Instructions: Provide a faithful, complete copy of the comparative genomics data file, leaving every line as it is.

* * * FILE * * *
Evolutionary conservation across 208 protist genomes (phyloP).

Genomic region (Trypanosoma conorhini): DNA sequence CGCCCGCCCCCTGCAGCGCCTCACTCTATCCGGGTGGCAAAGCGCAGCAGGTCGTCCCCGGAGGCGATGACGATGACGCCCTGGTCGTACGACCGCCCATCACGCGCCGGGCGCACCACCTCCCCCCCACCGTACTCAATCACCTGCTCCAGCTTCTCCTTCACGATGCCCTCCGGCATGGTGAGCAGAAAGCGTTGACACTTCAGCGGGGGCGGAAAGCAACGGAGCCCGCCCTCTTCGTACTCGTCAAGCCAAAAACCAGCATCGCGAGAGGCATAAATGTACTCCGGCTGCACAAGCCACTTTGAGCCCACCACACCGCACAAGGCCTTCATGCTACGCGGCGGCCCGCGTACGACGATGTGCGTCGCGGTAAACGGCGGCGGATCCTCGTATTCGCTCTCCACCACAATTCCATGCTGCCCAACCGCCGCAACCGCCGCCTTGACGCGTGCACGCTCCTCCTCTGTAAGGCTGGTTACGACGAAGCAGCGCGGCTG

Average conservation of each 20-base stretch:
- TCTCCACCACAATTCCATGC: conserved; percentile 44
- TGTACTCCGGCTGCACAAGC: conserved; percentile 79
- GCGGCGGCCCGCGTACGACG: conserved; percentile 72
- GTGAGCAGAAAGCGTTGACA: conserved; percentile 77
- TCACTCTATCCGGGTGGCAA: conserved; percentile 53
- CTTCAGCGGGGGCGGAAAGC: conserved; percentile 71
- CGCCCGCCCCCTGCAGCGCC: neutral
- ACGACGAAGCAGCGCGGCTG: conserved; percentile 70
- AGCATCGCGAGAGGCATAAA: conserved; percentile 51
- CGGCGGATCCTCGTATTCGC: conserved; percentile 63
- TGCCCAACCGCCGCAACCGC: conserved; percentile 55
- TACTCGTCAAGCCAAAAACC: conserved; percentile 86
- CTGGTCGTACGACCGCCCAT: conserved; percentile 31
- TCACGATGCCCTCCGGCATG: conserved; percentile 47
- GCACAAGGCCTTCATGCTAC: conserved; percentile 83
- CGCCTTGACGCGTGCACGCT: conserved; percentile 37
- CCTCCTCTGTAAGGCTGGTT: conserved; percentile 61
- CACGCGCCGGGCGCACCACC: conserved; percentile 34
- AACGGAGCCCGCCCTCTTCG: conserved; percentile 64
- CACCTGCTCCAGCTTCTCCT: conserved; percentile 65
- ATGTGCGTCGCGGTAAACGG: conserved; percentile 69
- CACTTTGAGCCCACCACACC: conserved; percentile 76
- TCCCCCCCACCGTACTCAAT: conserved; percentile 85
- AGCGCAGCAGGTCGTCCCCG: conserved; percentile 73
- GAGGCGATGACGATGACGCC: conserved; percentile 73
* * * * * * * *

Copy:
Evolutionary conservation across 208 protist genomes (phyloP).

Genomic region (Trypanosoma conorhini): DNA sequence CGCCCGCCCCCTGCAGCGCCTCACTCTATCCGGGTGGCAAAGCGCAGCAGGTCGTCCCCGGAGGCGATGACGATGACGCCCTGGTCGTACGACCGCCCATCACGCGCCGGGCGCACCACCTCCCCCCCACCGTACTCAATCACCTGCTCCAGCTTCTCCTTCACGATGCCCTCCGGCATGGTGAGCAGAAAGCGTTGACACTTCAGCGGGGGCGGAAAGCAACGGAGCCCGCCCTCTTCGTACTCGTCAAGCCAAAAACCAGCATCGCGAGAGGCATAAATGTACTCCGGCTGCACAAGCCACTTTGAGCCCACCACACCGCACAAGGCCTTCATGCTACGCGGCGGCCCGCGTACGACGATGTGCGTCGCGGTAAACGGCGGCGGATCCTCGTATTCGCTCTCCACCACAATTCCATGCTGCCCAACCGCCGCAACCGCCGCCTTGACGCGTGCACGCTCCTCCTCTGTAAGGCTGGTTACGACGAAGCAGCGCGGCTG

Average conservation of each 20-base stretch:
- TCTCCACCACAATTCCATGC: conserved; percentile 44
- TGTACTCCGGCTGCACAAGC: conserved; percentile 79
- GCGGCGGCCCGCGTACGACG: conserved; percentile 72
- GTGAGCAGAAAGCGTTGACA: conserved; percentile 77
- TCACTCTATCCGGGTGGCAA: conserved; percentile 53
- CTTCAGCGGGGGCGGAAAGC: conserved; percentile 71
- CGCCCGCCCCCTGCAGCGCC: neutral
- ACGACGAAGCAGCGCGGCTG: conserved; percentile 70
- AGCATCGCGAGAGGCATAAA: conserved; percentile 51
- CGGCGGATCCTCGTATTCGC: conserved; percentile 63
- TGCCCAACCGCCGCAACCGC: conserved; percentile 55
- TACTCGTCAAGCCAAAAACC: conserved; percentile 86
- CTGGTCGTACGACCGCCCAT: conserved; percentile 31
- TCACGATGCCCTCCGGCATG: conserved; percentile 47
- GCACAAGGCCTTCATGCTAC: conserved; percentile 83
- CGCCTTGACGCGTGCACGCT: conserved; percentile 37
- CCTCCTCTGTAAGGCTGGTT: conserved; percentile 61
- CACGCGCCGGGCGCACCACC: conserved; percentile 34
- AACGGAGCCCGCCCTCTTCG: conserved; percentile 64
- CACCTGCTCCAGCTTCTCCT: conserved; percentile 65
- ATGTGCGTCGCGGTAAACGG: conserved; percentile 69
- CACTTTGAGCCCACCACACC: conserved; percentile 76
- TCCCCCCCACCGTACTCAAT: conserved; percentile 85
- AGCGCAGCAGGTCGTCCCCG: conserved; percentile 73
- GAGGCGATGACGATGACGCC: conserved; percentile 73